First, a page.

Where E[SB] is the vector of column means of the orthonormally rotated principal components SB (which in the AR4D context may be interpreted as the unobserved expected policy returns).

Then the policy portfolio risk follows as (27)

And the policy portfolio risk minimization problem can be formulated as (28)

Where, in this case, the w are the policy weights. The Lagrangian and first order conditions are then (29)

With second order condition (30)

Which is always fulfilled. Note, moreover, that −λ reflects the institution’s budget shadow price, i.e., the marginal value of money (or attention, or enthusiasm, or whatever terms the budget is measured in) to the institution. (31)

And note that dotting the first order conditions through by ln(w) yields the following expression for λ. (32)

The institution’s budget shadow price is thus proportionate to the ratio of portfolio risk to cost. (33)

The first order conditions are then solved for the risk minimizing policy weights w* as follows. (34)

Where the ratio is exogenously set by the institution in accordance with its risk tolerance.

The AR4D institution may also wish to experiment with a slightly different formulation of the resource allocation problem, replacing the policy covariance matrix with the policy correlation matrix (call this ). Because the policy variances are scaled to unity in the correlation matrix, the quantity is less a reflection of portfolio risk than it is an indicator of portfolio net synergy, i.e., total synergy minus total tradeoffs, given a resource allocation w. Since net synergy is something desireable, the problem becomes a budget constrained synergy maximization problem, as opposed to a budget constrained risk minimization problem. Formally, this can be expressed as follows. (35)

Finally, an AR4D institution might also be interested in applying these equations to the analogous problem of plant breeding, so as to find the risk minimizing (or synergy maximizing) allocation of program resources across a “portfolio” of plant traits.

Conclusion

For a long time now, research institutions have faced increasing donor pressure to “do more with less” [7], “prove their relevance” [1], “show value for money” [8], and otherwise demonstrate “more efficient spending of resources” [9].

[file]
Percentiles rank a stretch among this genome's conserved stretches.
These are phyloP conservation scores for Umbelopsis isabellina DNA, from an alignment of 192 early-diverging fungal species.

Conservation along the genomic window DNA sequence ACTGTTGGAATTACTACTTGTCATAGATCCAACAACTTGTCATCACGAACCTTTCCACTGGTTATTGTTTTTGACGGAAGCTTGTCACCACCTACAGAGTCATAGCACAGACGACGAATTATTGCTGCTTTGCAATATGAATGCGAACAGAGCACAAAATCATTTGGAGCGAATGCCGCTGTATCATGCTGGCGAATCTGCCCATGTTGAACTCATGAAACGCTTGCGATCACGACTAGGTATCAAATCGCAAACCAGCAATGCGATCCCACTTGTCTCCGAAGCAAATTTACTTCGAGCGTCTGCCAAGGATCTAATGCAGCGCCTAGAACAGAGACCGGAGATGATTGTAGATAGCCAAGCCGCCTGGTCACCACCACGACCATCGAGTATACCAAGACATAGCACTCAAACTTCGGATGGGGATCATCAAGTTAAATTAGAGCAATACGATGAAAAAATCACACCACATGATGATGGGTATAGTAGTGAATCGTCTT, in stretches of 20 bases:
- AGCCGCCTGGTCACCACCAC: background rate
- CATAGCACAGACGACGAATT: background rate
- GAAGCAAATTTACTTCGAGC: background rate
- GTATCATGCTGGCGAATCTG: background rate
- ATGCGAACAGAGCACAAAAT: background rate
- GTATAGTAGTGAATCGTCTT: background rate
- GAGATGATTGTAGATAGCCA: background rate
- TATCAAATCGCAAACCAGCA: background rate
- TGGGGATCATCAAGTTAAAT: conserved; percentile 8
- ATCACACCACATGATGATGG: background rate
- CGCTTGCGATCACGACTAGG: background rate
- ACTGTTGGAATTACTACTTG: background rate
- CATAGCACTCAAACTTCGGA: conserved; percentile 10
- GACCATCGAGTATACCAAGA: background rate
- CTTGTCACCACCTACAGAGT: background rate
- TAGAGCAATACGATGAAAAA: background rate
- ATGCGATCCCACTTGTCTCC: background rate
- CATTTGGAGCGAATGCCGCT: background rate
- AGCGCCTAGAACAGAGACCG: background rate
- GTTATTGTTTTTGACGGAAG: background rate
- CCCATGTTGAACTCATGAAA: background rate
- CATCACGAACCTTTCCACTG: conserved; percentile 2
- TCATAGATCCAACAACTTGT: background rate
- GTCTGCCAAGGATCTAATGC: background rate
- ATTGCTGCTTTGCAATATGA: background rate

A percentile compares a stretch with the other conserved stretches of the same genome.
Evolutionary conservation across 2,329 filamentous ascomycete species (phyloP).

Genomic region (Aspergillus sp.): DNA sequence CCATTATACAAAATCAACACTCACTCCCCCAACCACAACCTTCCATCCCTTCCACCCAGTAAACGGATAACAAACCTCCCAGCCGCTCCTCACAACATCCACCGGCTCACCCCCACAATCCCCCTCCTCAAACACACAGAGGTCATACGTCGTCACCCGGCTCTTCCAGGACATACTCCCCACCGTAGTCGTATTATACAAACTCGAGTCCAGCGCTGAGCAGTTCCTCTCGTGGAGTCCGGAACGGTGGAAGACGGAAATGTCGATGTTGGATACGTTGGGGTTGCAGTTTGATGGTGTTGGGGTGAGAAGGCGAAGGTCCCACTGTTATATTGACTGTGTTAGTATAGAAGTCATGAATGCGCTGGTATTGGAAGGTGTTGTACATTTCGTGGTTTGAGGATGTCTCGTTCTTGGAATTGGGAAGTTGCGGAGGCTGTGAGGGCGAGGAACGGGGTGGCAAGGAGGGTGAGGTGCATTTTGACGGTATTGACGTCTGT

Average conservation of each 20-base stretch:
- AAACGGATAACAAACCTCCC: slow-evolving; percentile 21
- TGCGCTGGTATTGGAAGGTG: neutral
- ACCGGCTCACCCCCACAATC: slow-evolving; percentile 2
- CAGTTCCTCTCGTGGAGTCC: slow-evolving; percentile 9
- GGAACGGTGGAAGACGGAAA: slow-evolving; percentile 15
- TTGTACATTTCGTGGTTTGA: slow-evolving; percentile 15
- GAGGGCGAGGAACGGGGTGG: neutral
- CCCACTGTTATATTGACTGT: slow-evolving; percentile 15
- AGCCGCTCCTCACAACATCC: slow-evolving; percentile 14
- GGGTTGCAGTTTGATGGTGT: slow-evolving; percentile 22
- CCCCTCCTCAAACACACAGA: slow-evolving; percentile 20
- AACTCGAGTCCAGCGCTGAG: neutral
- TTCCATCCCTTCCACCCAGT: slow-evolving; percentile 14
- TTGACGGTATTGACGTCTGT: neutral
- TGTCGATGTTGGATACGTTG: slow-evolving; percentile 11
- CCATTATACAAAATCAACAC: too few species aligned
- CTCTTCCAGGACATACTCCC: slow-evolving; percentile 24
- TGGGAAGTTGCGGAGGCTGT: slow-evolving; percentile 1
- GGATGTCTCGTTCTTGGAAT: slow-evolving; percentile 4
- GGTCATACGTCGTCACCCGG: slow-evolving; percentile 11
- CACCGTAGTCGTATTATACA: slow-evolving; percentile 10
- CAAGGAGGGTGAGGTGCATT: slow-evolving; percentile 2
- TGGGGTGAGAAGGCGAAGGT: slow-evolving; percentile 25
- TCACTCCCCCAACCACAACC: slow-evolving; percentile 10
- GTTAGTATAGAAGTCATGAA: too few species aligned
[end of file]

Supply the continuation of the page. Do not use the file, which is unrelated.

In response to this pressure, researchers have focused on the development of models for the ex-ante impact assessment of individual projects [5, 1012]. However, new decision support tools are still urgently required at the portfolio level to determine optimal resource allocations across strategic objectives. In the absence of such tools, resource allocation procedures have been repeatedly undercut by stakeholder politics, institutional inertia, and other forms of subjective bias. The Consultative Group on International Agricultural Research, in particular, is said to “have a long history of good intentions but limited success in developing appropriate approaches for priority setting” [13]. And this, in turn, has contributed to unprecedented levels of toxicity in AR4D donor-researcher relations [1315]. The toxicity is palpable across other disciplines as well [16, 17].

The task of allocating limited resources across strategic objectives that are all, in one way or another, vitally important, will never be an easy one. Nonetheless, it stands to reason that the introduction of objective, transparent, and inexpensive resource allocation mechanisms can substantially ameliorate the current atmosphere of distrust. As a step in this direction, above I have presented a novel project and policy synergy/tradeoff reverse engineering method based on principal components analysis. The proposed method aids in identifying areas in the AR4D portfolio where research impacts capitalize upon and enhance, or, conversely, annul and offset, each other.

The method can be applied to portfolios of projects or portfolios of policies. For policy portfolios, I showed how the reverse engineered policy covariance matrix may be used to solve for risk minimizing, or synergy maximizing, policy weights. These weights can then, in turn, inform the allocation of institution resources across research projects. I have also sketched out how the proposed method might be applied to analogous problems in plant breeding. The proposed method is not limited to these expository examples, nor even to the AR4D context, but rather applies to any portfolio level planning context where a relative lack of data is compensated by a relative abundance of domain expertise.

Supporting information

S1 Table. Securities appearing in the financial example.

https://doi.org/10.1371/journal.pone.0259734.s002

(PDF)